What Are Perfect Teeth?

Having a couple wayward misaligned teeth is a trend in Japan, where cosmetic dentists are making that dream come true. Reminding us that beauty is everything and nothing.

save teeth now 615.jpg
Losing baby teeth is naïveté leaving the body.

Last spring, the world's first "snaggletooth girl group" gave their debut concert. They weren't called that by some execrable critic; the women's teeth are actually their sell. The title of their album is Mind If I Bite?

The Tokyo-based group is called TYB48, and their Lou Pearlman-esque founder, Taro Masuoka, is actually a dentist in an upscale part of Tokyo. Masuoka runs a practice called Pure Cure, where they perform a lucrative cosmetic procedure called tsuke-yaeba that purposely gives people crooked teeth. So it works out nicely that he's also promoting the look in pop culture.

Before tsuke-yaeba (left) and after tsuke-yaeba (right). 
Via google translator: "example of your worries resolved"

As Japan Today put it, yaeba means "'multilayered' or 'double' tooth, and describes the fanged look achieved when molars crowd the canines and push them forward." They report it as a uniquely feminine trend: "Japanese women of all ages [are] flocking to dental clinics to have temporary or permanent artificial canines ... glued to their teeth." It's been gaining in popularity over the past few years.

Masuoka's dental practice made a commercial to sell the experience. (Heads up, the pace makes it almost unwatchable. It really starts to test you at the 2:10 mark when they spend 20 full seconds reclining her dental chair. And then zero seconds showing what they actually do to her teeth.)

So, why is this happening? 

Masuoka has said the look "gives girls an impish cuteness." Emile Zaslow, an associate professor at Pace University, explained it more malignantly to The New York Times: "The naturally occurring yaeba is because of delayed baby teeth, or a mouth that's too small ... It's this kind of emphasis on youth and the sexualization of young girls."

That notion would make it only more terrible that Masuoka gives "half-price discount ... for middle school and high school students." 

SHARK300200.jpgAvril Lavigne, age 28  [DonaldTraill/AP]

But at the same time it's sensational and xenophobic to imply that a country is full of pedophilic men and aggressively submissive women "flocking" to gratify their deviance, right? We should also question the basic biology behind widespread assertions that yaeba are a "young girls" appearance. Overcrowded teeth should become most prominent late in development, when the third and fourth molars come in and really push things together (late teens, early twenties). It's also not like protuberant teeth spontaneously dissolve in adulthood -- see the ageless appeal of Avril Lavigne, Jewel, Joe DiMaggio, and Kirsten Dunst. And of course, Steve Buscemi.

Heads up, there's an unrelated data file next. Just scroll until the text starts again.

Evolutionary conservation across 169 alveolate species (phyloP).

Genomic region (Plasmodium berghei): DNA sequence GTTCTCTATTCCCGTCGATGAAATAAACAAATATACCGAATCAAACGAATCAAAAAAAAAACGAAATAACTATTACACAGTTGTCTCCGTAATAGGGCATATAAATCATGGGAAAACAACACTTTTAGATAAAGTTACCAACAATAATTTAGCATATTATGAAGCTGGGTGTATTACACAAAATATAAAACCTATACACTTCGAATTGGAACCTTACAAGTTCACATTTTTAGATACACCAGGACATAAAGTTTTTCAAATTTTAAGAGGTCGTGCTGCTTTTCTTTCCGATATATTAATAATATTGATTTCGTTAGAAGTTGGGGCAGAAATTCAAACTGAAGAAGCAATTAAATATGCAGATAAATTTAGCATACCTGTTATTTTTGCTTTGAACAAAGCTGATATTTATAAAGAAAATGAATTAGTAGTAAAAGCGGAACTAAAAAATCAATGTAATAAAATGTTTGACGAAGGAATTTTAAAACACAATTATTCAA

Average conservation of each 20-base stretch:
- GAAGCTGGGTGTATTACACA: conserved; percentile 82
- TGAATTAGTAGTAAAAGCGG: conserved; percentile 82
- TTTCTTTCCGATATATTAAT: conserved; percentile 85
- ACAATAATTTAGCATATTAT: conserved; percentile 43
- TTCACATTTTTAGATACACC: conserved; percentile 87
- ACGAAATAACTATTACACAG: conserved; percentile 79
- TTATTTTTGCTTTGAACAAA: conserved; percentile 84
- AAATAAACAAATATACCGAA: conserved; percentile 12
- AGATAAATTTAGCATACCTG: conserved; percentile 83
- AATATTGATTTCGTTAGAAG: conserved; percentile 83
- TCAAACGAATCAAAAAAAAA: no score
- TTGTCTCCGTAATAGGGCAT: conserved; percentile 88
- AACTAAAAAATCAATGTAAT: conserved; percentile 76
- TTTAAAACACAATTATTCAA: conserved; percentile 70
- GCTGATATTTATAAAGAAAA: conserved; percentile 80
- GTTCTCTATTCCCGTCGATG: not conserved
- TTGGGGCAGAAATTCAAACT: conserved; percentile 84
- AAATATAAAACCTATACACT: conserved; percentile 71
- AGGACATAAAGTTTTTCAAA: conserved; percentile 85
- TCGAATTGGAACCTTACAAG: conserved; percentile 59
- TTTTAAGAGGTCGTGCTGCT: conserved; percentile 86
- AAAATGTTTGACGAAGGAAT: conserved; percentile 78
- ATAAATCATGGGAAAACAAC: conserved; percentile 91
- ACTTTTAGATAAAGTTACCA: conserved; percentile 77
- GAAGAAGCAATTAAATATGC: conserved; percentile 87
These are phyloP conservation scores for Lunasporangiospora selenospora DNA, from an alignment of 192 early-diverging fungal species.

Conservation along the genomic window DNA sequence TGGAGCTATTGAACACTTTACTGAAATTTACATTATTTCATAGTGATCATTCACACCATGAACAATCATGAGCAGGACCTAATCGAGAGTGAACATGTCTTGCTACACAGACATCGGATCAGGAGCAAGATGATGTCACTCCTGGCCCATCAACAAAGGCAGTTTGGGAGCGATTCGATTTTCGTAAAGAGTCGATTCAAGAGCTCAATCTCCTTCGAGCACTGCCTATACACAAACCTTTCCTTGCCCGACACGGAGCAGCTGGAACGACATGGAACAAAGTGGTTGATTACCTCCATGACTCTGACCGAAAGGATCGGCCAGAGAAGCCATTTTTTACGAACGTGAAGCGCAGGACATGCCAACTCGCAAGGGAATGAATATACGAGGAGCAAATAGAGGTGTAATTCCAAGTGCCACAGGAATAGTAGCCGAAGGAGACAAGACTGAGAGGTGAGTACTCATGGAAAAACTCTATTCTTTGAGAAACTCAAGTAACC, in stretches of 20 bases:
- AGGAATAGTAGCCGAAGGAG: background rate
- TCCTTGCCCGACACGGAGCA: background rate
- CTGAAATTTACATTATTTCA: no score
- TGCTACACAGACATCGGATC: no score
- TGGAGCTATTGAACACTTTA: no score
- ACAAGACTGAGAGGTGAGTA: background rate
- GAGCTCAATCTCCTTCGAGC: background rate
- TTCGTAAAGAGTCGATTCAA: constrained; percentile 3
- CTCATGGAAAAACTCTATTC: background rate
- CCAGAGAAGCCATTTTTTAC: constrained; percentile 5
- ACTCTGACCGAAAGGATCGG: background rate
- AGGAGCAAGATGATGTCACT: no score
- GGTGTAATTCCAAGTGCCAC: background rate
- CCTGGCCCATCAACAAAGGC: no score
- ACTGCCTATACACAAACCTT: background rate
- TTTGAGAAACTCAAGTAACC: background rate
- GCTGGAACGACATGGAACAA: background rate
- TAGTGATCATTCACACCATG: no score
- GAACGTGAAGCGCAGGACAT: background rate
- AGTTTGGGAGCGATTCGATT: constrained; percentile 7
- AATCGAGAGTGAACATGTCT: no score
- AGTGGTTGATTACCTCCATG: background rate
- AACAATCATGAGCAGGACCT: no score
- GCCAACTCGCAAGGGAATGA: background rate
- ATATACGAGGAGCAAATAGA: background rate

Explaining trends in beauty is equal parts fascinating and frustrating, and rarely logical. As Verena Delle Donne at the University of Madrid wrote in "How Can We Explain Beauty?" -- beauty is "what we like, what is fascinating, interesting, great, maybe funny or inspiring to us."  

So a good thing about yaeba, if you're not into them, is that they let us consider how easy it can be to dismiss aesthetic trends that don't strike us as beautiful -- which puts insecurities about our own appearances into perspective. 

Wanting artificially misaligned teeth sounds absurd to most, but then, maybe coveting Kate Middleton's perfect nose is more plausible? Widening our frame of reference is much cheaper and easier than surgically altering (or generally failing to appreciate) our teeth and noses and other parts. There is probably someone somewhere in the world who would go to lengths to get the very feature you dislike most about yourself. That person finds it fascinating and beautiful and inspiring, and they maybe even dislike like themselves a little for not having it. They might even want you to sing in a synthpop harmony group. So, find them and hang out.

Presented by

James Hamblin, MD, is a senior editor at The Atlantic. He writes the health column for the monthly magazine and hosts the video series If Our Bodies Could Talk.

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